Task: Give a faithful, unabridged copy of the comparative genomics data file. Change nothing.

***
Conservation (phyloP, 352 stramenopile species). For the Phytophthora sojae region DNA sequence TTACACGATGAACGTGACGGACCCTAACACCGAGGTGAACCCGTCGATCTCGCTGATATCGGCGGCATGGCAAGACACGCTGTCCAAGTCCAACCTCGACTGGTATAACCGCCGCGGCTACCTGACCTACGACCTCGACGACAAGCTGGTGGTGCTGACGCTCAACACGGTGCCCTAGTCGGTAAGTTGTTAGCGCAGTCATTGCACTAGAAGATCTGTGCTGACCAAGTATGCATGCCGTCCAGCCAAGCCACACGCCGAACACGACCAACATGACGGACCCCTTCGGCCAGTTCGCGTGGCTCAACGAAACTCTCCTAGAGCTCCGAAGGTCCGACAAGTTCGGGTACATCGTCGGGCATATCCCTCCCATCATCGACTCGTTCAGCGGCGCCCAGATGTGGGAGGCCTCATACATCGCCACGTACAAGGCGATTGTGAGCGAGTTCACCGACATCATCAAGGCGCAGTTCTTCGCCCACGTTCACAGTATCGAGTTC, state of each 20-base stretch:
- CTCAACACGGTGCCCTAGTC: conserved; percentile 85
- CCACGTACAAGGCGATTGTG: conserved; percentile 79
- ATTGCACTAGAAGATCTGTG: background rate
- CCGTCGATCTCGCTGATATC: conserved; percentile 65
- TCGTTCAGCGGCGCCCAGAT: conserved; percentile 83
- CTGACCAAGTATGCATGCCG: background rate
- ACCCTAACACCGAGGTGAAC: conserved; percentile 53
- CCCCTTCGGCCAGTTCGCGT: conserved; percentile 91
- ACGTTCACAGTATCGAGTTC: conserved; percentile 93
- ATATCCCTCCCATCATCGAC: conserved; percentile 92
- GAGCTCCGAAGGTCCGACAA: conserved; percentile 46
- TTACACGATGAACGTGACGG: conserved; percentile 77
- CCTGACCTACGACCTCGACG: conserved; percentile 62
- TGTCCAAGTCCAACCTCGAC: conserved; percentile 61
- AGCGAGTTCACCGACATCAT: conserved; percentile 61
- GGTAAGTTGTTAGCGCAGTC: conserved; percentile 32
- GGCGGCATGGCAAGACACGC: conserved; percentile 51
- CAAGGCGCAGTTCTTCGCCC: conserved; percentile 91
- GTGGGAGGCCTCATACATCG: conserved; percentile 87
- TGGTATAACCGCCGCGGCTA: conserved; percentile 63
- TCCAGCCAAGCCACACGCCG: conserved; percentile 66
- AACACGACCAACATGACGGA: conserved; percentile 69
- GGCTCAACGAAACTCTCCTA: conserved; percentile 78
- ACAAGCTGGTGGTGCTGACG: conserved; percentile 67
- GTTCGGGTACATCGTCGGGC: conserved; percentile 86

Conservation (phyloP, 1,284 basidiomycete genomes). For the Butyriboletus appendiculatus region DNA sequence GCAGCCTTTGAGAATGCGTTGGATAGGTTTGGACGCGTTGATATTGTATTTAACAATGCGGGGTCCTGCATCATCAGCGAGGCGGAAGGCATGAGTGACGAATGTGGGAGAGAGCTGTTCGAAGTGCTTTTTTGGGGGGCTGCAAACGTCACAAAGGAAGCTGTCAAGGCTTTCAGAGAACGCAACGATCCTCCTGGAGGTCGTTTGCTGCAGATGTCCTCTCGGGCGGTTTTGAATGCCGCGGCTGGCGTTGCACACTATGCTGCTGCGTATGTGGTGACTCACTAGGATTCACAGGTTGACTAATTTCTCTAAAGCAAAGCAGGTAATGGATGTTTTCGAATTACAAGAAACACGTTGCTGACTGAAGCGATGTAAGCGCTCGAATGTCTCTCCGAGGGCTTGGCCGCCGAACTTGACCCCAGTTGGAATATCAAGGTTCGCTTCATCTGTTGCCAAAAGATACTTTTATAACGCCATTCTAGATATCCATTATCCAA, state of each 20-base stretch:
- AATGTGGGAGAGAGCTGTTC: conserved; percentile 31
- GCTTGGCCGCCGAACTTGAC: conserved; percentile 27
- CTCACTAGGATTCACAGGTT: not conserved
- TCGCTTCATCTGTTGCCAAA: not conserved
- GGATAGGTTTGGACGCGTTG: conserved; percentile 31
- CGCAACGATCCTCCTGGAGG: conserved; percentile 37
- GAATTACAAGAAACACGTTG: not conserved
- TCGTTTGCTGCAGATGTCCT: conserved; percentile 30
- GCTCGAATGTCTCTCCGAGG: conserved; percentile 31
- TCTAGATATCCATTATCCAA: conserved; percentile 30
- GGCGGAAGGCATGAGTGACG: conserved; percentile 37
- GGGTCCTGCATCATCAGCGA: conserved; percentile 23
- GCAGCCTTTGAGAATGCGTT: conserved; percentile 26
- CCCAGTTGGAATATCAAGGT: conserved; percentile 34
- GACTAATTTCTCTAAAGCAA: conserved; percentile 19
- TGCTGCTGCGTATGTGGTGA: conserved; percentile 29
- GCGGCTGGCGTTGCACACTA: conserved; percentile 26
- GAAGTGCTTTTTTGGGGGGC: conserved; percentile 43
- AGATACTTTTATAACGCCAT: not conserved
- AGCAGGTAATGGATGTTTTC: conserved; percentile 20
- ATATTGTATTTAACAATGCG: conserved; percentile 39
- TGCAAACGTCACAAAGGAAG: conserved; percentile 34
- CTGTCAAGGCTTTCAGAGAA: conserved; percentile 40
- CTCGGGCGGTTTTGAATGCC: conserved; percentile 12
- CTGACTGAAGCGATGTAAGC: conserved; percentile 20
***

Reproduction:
Conservation (phyloP, 352 stramenopile species). For the Phytophthora sojae region DNA sequence TTACACGATGAACGTGACGGACCCTAACACCGAGGTGAACCCGTCGATCTCGCTGATATCGGCGGCATGGCAAGACACGCTGTCCAAGTCCAACCTCGACTGGTATAACCGCCGCGGCTACCTGACCTACGACCTCGACGACAAGCTGGTGGTGCTGACGCTCAACACGGTGCCCTAGTCGGTAAGTTGTTAGCGCAGTCATTGCACTAGAAGATCTGTGCTGACCAAGTATGCATGCCGTCCAGCCAAGCCACACGCCGAACACGACCAACATGACGGACCCCTTCGGCCAGTTCGCGTGGCTCAACGAAACTCTCCTAGAGCTCCGAAGGTCCGACAAGTTCGGGTACATCGTCGGGCATATCCCTCCCATCATCGACTCGTTCAGCGGCGCCCAGATGTGGGAGGCCTCATACATCGCCACGTACAAGGCGATTGTGAGCGAGTTCACCGACATCATCAAGGCGCAGTTCTTCGCCCACGTTCACAGTATCGAGTTC, state of each 20-base stretch:
- CTCAACACGGTGCCCTAGTC: conserved; percentile 85
- CCACGTACAAGGCGATTGTG: conserved; percentile 79
- ATTGCACTAGAAGATCTGTG: background rate
- CCGTCGATCTCGCTGATATC: conserved; percentile 65
- TCGTTCAGCGGCGCCCAGAT: conserved; percentile 83
- CTGACCAAGTATGCATGCCG: background rate
- ACCCTAACACCGAGGTGAAC: conserved; percentile 53
- CCCCTTCGGCCAGTTCGCGT: conserved; percentile 91
- ACGTTCACAGTATCGAGTTC: conserved; percentile 93
- ATATCCCTCCCATCATCGAC: conserved; percentile 92
- GAGCTCCGAAGGTCCGACAA: conserved; percentile 46
- TTACACGATGAACGTGACGG: conserved; percentile 77
- CCTGACCTACGACCTCGACG: conserved; percentile 62
- TGTCCAAGTCCAACCTCGAC: conserved; percentile 61
- AGCGAGTTCACCGACATCAT: conserved; percentile 61
- GGTAAGTTGTTAGCGCAGTC: conserved; percentile 32
- GGCGGCATGGCAAGACACGC: conserved; percentile 51
- CAAGGCGCAGTTCTTCGCCC: conserved; percentile 91
- GTGGGAGGCCTCATACATCG: conserved; percentile 87
- TGGTATAACCGCCGCGGCTA: conserved; percentile 63
- TCCAGCCAAGCCACACGCCG: conserved; percentile 66
- AACACGACCAACATGACGGA: conserved; percentile 69
- GGCTCAACGAAACTCTCCTA: conserved; percentile 78
- ACAAGCTGGTGGTGCTGACG: conserved; percentile 67
- GTTCGGGTACATCGTCGGGC: conserved; percentile 86

Conservation (phyloP, 1,284 basidiomycete genomes). For the Butyriboletus appendiculatus region DNA sequence GCAGCCTTTGAGAATGCGTTGGATAGGTTTGGACGCGTTGATATTGTATTTAACAATGCGGGGTCCTGCATCATCAGCGAGGCGGAAGGCATGAGTGACGAATGTGGGAGAGAGCTGTTCGAAGTGCTTTTTTGGGGGGCTGCAAACGTCACAAAGGAAGCTGTCAAGGCTTTCAGAGAACGCAACGATCCTCCTGGAGGTCGTTTGCTGCAGATGTCCTCTCGGGCGGTTTTGAATGCCGCGGCTGGCGTTGCACACTATGCTGCTGCGTATGTGGTGACTCACTAGGATTCACAGGTTGACTAATTTCTCTAAAGCAAAGCAGGTAATGGATGTTTTCGAATTACAAGAAACACGTTGCTGACTGAAGCGATGTAAGCGCTCGAATGTCTCTCCGAGGGCTTGGCCGCCGAACTTGACCCCAGTTGGAATATCAAGGTTCGCTTCATCTGTTGCCAAAAGATACTTTTATAACGCCATTCTAGATATCCATTATCCAA, state of each 20-base stretch:
- AATGTGGGAGAGAGCTGTTC: conserved; percentile 31
- GCTTGGCCGCCGAACTTGAC: conserved; percentile 27
- CTCACTAGGATTCACAGGTT: not conserved
- TCGCTTCATCTGTTGCCAAA: not conserved
- GGATAGGTTTGGACGCGTTG: conserved; percentile 31
- CGCAACGATCCTCCTGGAGG: conserved; percentile 37
- GAATTACAAGAAACACGTTG: not conserved
- TCGTTTGCTGCAGATGTCCT: conserved; percentile 30
- GCTCGAATGTCTCTCCGAGG: conserved; percentile 31
- TCTAGATATCCATTATCCAA: conserved; percentile 30
- GGCGGAAGGCATGAGTGACG: conserved; percentile 37
- GGGTCCTGCATCATCAGCGA: conserved; percentile 23
- GCAGCCTTTGAGAATGCGTT: conserved; percentile 26
- CCCAGTTGGAATATCAAGGT: conserved; percentile 34
- GACTAATTTCTCTAAAGCAA: conserved; percentile 19
- TGCTGCTGCGTATGTGGTGA: conserved; percentile 29
- GCGGCTGGCGTTGCACACTA: conserved; percentile 26
- GAAGTGCTTTTTTGGGGGGC: conserved; percentile 43
- AGATACTTTTATAACGCCAT: not conserved
- AGCAGGTAATGGATGTTTTC: conserved; percentile 20
- ATATTGTATTTAACAATGCG: conserved; percentile 39
- TGCAAACGTCACAAAGGAAG: conserved; percentile 34
- CTGTCAAGGCTTTCAGAGAA: conserved; percentile 40
- CTCGGGCGGTTTTGAATGCC: conserved; percentile 12
- CTGACTGAAGCGATGTAAGC: conserved; percentile 20